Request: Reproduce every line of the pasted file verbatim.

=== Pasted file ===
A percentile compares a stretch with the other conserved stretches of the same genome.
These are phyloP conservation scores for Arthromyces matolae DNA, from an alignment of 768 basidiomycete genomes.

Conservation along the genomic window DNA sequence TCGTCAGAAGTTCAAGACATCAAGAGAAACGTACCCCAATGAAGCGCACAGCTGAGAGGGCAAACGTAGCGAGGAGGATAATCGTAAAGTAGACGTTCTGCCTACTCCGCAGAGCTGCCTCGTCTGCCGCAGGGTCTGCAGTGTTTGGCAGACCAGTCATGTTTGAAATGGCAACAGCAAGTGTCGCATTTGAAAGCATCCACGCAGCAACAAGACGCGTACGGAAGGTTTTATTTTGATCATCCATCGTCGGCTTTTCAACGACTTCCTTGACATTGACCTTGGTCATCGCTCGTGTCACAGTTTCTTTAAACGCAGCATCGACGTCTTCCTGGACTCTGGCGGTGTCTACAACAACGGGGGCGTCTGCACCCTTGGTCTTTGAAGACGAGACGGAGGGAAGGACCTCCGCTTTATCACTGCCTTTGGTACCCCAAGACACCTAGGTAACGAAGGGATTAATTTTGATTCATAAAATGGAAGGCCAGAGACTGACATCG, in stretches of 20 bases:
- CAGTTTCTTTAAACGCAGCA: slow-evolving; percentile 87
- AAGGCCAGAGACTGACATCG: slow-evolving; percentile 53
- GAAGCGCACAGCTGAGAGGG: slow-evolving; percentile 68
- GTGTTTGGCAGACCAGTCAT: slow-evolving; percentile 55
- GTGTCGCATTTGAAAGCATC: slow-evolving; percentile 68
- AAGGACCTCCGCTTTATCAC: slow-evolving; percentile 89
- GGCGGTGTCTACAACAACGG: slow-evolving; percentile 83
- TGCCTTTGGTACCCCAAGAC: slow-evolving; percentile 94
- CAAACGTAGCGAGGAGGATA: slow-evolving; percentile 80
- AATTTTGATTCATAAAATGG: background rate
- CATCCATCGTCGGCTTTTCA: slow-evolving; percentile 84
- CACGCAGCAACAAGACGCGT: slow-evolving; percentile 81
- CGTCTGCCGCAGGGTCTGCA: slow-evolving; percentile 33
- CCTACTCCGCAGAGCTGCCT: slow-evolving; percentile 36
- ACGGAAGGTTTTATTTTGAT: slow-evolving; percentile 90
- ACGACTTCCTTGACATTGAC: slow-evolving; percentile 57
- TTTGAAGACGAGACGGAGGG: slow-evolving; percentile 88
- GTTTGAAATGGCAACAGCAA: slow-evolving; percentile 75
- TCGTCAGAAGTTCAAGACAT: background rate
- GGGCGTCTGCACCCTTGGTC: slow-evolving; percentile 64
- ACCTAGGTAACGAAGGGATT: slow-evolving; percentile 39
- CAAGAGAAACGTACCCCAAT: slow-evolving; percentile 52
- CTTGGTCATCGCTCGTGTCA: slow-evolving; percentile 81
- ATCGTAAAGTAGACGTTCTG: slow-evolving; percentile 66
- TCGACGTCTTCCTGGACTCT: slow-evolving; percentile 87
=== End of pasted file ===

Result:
A percentile compares a stretch with the other conserved stretches of the same genome.
These are phyloP conservation scores for Arthromyces matolae DNA, from an alignment of 768 basidiomycete genomes.

Conservation along the genomic window DNA sequence TCGTCAGAAGTTCAAGACATCAAGAGAAACGTACCCCAATGAAGCGCACAGCTGAGAGGGCAAACGTAGCGAGGAGGATAATCGTAAAGTAGACGTTCTGCCTACTCCGCAGAGCTGCCTCGTCTGCCGCAGGGTCTGCAGTGTTTGGCAGACCAGTCATGTTTGAAATGGCAACAGCAAGTGTCGCATTTGAAAGCATCCACGCAGCAACAAGACGCGTACGGAAGGTTTTATTTTGATCATCCATCGTCGGCTTTTCAACGACTTCCTTGACATTGACCTTGGTCATCGCTCGTGTCACAGTTTCTTTAAACGCAGCATCGACGTCTTCCTGGACTCTGGCGGTGTCTACAACAACGGGGGCGTCTGCACCCTTGGTCTTTGAAGACGAGACGGAGGGAAGGACCTCCGCTTTATCACTGCCTTTGGTACCCCAAGACACCTAGGTAACGAAGGGATTAATTTTGATTCATAAAATGGAAGGCCAGAGACTGACATCG, in stretches of 20 bases:
- CAGTTTCTTTAAACGCAGCA: slow-evolving; percentile 87
- AAGGCCAGAGACTGACATCG: slow-evolving; percentile 53
- GAAGCGCACAGCTGAGAGGG: slow-evolving; percentile 68
- GTGTTTGGCAGACCAGTCAT: slow-evolving; percentile 55
- GTGTCGCATTTGAAAGCATC: slow-evolving; percentile 68
- AAGGACCTCCGCTTTATCAC: slow-evolving; percentile 89
- GGCGGTGTCTACAACAACGG: slow-evolving; percentile 83
- TGCCTTTGGTACCCCAAGAC: slow-evolving; percentile 94
- CAAACGTAGCGAGGAGGATA: slow-evolving; percentile 80
- AATTTTGATTCATAAAATGG: background rate
- CATCCATCGTCGGCTTTTCA: slow-evolving; percentile 84
- CACGCAGCAACAAGACGCGT: slow-evolving; percentile 81
- CGTCTGCCGCAGGGTCTGCA: slow-evolving; percentile 33
- CCTACTCCGCAGAGCTGCCT: slow-evolving; percentile 36
- ACGGAAGGTTTTATTTTGAT: slow-evolving; percentile 90
- ACGACTTCCTTGACATTGAC: slow-evolving; percentile 57
- TTTGAAGACGAGACGGAGGG: slow-evolving; percentile 88
- GTTTGAAATGGCAACAGCAA: slow-evolving; percentile 75
- TCGTCAGAAGTTCAAGACAT: background rate
- GGGCGTCTGCACCCTTGGTC: slow-evolving; percentile 64
- ACCTAGGTAACGAAGGGATT: slow-evolving; percentile 39
- CAAGAGAAACGTACCCCAAT: slow-evolving; percentile 52
- CTTGGTCATCGCTCGTGTCA: slow-evolving; percentile 81
- ATCGTAAAGTAGACGTTCTG: slow-evolving; percentile 66
- TCGACGTCTTCCTGGACTCT: slow-evolving; percentile 87